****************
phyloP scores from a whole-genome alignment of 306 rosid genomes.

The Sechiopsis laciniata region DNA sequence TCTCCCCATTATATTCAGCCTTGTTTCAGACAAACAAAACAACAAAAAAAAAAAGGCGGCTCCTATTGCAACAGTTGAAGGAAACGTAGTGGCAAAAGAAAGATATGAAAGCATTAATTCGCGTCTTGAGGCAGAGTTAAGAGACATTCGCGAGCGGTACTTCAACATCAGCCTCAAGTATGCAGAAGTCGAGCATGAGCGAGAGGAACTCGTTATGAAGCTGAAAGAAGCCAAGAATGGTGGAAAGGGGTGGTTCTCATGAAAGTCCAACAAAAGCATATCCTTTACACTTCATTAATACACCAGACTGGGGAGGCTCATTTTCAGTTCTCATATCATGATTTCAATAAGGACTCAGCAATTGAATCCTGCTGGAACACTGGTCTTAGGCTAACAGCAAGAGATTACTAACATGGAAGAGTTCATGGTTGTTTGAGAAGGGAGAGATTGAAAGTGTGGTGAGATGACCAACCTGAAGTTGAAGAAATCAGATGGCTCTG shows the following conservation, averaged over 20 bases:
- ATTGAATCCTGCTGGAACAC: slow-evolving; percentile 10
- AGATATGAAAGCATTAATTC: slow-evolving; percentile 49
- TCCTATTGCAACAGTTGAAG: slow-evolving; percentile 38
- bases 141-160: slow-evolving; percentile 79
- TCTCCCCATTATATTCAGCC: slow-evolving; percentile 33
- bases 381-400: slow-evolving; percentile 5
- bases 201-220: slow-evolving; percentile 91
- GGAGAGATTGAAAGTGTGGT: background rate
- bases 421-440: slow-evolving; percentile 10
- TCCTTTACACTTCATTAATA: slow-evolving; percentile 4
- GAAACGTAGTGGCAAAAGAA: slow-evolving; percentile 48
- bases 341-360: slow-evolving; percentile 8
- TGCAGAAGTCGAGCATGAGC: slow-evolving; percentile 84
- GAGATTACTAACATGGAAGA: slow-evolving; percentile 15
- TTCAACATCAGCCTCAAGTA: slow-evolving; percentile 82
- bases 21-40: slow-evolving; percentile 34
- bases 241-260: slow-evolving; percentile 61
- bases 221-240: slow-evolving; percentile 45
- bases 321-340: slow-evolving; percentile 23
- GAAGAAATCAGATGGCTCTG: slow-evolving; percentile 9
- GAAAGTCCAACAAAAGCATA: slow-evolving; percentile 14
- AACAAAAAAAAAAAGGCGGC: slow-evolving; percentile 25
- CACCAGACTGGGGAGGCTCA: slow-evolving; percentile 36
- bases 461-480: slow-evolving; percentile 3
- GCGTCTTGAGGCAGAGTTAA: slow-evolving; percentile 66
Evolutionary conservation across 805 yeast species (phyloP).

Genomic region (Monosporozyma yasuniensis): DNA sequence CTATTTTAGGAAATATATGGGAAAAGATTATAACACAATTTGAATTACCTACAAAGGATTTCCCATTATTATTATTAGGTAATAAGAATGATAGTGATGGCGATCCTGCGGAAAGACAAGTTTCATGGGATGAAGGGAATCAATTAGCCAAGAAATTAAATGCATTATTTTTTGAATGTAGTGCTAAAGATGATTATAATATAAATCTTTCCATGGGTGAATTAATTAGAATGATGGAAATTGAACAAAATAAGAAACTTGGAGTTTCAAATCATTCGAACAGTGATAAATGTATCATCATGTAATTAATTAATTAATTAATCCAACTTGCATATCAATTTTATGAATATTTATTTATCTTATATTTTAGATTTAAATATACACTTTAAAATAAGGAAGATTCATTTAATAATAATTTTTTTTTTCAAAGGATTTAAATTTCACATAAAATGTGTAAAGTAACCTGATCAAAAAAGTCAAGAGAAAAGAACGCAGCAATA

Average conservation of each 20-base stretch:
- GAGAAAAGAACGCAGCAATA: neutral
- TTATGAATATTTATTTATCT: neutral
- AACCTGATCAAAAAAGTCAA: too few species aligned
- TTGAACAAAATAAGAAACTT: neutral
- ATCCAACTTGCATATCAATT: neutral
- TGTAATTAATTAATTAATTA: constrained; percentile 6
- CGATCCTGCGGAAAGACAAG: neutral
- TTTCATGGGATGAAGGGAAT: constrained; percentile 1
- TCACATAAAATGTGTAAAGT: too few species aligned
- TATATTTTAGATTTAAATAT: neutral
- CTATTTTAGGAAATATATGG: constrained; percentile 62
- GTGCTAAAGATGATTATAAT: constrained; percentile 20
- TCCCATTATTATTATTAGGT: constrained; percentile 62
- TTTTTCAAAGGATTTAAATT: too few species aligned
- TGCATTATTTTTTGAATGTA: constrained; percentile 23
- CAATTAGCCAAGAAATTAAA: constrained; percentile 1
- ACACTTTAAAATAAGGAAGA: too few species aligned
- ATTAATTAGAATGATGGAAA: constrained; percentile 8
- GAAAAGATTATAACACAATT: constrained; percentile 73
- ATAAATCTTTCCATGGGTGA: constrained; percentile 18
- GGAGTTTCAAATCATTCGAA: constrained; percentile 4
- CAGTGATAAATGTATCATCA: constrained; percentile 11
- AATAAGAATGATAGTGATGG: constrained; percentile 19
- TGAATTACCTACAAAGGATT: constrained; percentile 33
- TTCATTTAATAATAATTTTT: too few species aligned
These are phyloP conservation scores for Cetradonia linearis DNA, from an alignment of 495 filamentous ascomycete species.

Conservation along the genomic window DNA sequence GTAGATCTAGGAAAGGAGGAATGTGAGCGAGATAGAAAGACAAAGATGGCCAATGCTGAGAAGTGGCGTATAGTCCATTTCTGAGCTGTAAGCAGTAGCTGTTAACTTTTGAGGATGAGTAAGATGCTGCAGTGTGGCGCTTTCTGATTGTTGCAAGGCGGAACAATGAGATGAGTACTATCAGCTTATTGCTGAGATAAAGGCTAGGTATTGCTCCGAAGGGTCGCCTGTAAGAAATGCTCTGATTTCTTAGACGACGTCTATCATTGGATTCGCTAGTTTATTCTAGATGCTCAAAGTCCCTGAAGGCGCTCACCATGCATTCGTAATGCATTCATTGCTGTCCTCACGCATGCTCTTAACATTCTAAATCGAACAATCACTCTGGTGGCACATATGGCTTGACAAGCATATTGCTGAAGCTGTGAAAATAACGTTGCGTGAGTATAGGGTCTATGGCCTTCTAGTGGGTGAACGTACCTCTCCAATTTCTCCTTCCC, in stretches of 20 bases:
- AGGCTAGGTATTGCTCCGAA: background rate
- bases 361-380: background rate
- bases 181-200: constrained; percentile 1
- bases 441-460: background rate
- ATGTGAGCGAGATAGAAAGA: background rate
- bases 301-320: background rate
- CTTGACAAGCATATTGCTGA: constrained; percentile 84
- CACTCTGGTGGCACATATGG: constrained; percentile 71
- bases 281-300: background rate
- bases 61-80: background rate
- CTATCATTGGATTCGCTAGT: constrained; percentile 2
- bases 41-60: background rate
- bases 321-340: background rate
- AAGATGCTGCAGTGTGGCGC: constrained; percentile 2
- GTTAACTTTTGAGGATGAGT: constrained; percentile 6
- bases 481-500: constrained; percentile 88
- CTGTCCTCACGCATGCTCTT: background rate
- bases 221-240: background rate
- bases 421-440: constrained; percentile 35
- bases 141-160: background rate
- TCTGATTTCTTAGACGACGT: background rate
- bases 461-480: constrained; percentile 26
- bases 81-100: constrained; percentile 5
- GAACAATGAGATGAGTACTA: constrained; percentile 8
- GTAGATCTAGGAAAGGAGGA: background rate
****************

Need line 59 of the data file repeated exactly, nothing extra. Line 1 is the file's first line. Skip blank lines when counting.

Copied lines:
- bases 361-380: background rate